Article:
2. re: aching

                                                                Aching, is this decibel meter a readily available app for the iphone?

                                                                If so, maybe we can start a new thread and people can post their results. We should also use the same app so we can standardize the results. Maybe 2 measurements need to be taken? 1 at the bar, 1 at the center of the room?

                                                                1. re: Porthos

                                                                  Yes, there are a bunch of decibel meter apps, but the one I was using, Decibel Meter Pro, is 99 cents. (I started with a free one, but I found its readings suspect.)

                                                                  In addition to location, I also think that the time of day, or at least the meal, should be noted, as many restaurants are much quieter at breakfast than at dinner. (My BL reading was in the bar area at 10:53 AM on a Sunday, btw.)

                                                                  Oh, this really is fun. I feel a spreadsheet coming on...

                                                              3. I walked into the Buffalo Wild Wings by the AMC 16 in Burbank, intending to check out the menu. It was so noisy that I left after 30 seconds.

                                                                  1. re: annie

                                                                    It was with the utmost delight that I read that piece. I've been grinning all day about it. To my way of thinking, when a restaurateur says that this is in fact a way to make people chew faster, eat faster and leave sooner, this is an admission that he cares more about his damn bottom line than his customers' pleasure and health! What an outrage, that one can have a more pleasant, leisurely and talkative meal in most diners than in a high-bucks joint like Mozza. Luckily there are peaceful, quiet places, with real food beautifully prepared, where me and my buds can take a table for as long as we want. We've been to Square One a couple of Sundays when we lingered long enough to order seconds!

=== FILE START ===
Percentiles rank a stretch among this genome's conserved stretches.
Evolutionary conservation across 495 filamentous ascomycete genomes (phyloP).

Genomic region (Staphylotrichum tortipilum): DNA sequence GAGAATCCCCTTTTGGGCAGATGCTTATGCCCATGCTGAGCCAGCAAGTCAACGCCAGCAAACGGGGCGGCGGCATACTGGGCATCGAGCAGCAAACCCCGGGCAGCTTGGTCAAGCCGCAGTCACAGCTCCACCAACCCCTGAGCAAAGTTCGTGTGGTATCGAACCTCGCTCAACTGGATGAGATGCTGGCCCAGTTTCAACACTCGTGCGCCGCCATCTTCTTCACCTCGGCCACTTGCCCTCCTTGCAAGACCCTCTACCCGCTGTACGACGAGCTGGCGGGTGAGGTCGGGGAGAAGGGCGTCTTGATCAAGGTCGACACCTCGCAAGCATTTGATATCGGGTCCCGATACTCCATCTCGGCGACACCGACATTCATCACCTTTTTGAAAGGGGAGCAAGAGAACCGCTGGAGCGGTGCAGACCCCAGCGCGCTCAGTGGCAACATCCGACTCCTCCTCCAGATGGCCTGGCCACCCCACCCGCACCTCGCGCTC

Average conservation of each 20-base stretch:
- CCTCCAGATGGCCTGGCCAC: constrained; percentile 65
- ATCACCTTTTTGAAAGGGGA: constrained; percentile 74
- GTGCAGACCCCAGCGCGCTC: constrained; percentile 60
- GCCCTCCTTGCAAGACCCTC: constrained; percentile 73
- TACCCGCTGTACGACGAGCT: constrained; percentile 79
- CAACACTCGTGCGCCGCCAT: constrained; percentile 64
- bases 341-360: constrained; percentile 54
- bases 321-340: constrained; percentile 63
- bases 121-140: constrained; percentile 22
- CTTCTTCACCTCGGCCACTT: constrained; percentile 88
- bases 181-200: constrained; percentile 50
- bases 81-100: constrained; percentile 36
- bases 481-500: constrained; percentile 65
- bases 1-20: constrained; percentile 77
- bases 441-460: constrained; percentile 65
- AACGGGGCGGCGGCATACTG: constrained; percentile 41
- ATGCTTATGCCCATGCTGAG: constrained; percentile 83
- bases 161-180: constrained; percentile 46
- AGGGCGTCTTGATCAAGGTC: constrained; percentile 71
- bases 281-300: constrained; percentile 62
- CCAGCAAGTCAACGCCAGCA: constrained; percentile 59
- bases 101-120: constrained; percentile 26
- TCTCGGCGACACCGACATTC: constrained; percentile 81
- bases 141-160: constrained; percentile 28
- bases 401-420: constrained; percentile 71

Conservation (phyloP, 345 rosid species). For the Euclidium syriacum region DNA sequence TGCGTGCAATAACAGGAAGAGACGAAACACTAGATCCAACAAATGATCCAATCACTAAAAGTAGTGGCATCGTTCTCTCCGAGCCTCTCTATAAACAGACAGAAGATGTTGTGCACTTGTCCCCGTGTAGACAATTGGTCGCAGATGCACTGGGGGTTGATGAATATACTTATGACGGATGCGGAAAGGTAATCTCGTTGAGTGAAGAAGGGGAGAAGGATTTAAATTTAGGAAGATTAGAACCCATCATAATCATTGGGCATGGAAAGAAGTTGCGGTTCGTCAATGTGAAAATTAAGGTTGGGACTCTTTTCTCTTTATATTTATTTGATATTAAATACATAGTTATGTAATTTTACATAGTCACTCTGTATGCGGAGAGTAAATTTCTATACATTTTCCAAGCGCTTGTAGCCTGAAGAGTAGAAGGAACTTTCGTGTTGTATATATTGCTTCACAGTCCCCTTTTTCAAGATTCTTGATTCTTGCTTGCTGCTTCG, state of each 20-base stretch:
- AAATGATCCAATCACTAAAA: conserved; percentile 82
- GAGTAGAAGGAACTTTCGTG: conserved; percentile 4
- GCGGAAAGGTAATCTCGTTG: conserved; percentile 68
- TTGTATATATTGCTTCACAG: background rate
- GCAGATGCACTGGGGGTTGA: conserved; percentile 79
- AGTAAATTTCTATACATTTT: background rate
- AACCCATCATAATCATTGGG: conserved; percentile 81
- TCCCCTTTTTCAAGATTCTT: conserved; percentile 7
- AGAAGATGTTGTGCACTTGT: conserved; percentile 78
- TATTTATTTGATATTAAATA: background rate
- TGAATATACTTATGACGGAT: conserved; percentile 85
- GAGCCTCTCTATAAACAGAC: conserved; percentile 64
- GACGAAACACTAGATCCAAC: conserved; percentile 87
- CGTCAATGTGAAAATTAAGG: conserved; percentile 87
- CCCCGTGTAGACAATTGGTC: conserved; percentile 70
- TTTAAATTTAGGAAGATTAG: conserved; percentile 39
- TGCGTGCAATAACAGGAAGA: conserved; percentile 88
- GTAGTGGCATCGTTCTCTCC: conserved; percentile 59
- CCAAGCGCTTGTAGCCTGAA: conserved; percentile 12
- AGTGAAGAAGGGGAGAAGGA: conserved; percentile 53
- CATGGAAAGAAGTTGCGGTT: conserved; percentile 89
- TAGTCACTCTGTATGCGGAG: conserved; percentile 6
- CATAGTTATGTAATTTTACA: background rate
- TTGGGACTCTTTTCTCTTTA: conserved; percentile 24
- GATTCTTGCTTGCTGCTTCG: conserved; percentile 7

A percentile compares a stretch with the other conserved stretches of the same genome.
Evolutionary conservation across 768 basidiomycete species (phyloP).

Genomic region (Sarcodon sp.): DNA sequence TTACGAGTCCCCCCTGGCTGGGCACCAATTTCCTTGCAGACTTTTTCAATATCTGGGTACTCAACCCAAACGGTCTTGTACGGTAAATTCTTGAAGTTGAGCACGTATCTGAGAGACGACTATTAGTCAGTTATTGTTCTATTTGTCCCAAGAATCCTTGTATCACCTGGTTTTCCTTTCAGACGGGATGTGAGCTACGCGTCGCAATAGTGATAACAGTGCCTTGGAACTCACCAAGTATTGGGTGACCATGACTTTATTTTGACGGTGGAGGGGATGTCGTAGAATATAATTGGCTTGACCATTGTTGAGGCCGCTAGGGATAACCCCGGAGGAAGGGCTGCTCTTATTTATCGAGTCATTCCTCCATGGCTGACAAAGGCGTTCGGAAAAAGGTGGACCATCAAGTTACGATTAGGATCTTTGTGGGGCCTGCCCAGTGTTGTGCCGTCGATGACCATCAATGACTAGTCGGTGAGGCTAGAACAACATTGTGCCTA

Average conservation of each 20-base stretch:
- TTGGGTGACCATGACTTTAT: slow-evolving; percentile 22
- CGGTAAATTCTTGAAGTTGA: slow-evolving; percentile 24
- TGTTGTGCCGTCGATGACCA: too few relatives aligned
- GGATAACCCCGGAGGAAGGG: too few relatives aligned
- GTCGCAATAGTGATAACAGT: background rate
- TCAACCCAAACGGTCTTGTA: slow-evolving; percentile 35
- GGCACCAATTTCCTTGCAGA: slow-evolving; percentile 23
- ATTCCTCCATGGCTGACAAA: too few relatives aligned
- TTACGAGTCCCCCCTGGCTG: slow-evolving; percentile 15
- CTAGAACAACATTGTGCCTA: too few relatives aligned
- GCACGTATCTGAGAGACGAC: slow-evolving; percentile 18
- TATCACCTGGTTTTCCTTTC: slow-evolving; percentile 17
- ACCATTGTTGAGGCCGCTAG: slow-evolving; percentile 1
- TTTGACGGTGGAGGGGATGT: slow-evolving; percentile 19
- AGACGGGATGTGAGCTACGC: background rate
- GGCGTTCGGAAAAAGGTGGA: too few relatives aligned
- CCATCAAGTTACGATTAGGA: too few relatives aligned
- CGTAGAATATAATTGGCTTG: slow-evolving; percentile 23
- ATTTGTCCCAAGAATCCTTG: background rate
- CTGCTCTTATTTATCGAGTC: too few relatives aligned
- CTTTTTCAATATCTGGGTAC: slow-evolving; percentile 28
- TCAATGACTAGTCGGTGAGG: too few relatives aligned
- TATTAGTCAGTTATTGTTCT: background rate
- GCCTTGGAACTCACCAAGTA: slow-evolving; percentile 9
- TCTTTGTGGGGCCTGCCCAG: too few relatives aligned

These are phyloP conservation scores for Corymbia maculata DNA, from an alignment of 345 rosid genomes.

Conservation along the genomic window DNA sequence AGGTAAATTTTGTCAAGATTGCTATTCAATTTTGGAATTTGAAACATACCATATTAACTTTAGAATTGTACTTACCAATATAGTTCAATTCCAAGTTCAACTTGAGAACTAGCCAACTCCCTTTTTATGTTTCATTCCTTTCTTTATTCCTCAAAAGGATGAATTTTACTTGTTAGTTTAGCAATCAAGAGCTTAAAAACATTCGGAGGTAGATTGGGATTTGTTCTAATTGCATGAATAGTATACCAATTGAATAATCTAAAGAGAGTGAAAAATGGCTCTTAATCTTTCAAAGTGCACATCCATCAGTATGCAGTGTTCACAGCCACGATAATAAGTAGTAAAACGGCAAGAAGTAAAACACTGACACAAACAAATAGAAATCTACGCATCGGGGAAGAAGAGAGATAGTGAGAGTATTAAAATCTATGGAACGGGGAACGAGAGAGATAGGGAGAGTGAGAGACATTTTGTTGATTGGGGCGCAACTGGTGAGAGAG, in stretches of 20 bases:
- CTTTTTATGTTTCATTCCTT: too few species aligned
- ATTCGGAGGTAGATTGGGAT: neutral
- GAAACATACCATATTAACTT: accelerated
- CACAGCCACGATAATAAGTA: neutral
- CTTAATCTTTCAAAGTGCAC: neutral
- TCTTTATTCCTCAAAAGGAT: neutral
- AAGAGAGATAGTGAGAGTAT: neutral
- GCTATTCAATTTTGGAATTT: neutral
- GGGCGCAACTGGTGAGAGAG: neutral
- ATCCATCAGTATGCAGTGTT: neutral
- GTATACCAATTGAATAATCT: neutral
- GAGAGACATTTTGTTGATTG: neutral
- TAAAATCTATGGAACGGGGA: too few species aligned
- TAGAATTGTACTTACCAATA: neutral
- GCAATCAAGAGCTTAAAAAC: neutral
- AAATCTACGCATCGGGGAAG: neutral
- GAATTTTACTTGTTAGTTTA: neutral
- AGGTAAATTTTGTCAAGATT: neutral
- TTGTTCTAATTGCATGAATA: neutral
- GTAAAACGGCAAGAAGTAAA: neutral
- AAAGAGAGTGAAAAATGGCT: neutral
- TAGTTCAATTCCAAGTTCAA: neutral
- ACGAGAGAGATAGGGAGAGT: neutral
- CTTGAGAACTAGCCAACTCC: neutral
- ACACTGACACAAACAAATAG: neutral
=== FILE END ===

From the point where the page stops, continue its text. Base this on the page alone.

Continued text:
1. re: Will Owen

                                                                      "To my way of thinking, when a restaurateur says that this is in fact a way to make people chew faster, eat faster and leave sooner, this is an admission that he cares more about his damn bottom line than his customers' pleasure and health!"

                                                                      My guess is this has always been the case, but saying it is because you are trying to appeal to the younger, hipper crowd sounds a lot better than you are making the atmosphere horrible to get people to get in and get out as quickly as possible.

                                                                      My spouse and I went to some burger place in Huntington Beach and we opened the door only to be complete deafened by the music that was so loud we had to yell - I mean yell at the top of our lungs - to ask the music be turned down. The hostess said the music level is high because that is what the patrons wanted. We scanned the room.

                                                                      Glad to know the one patron in the corner and the rest of the empty tables and chairs were happy with the blaring music.

                                                                      No, we didn't stay.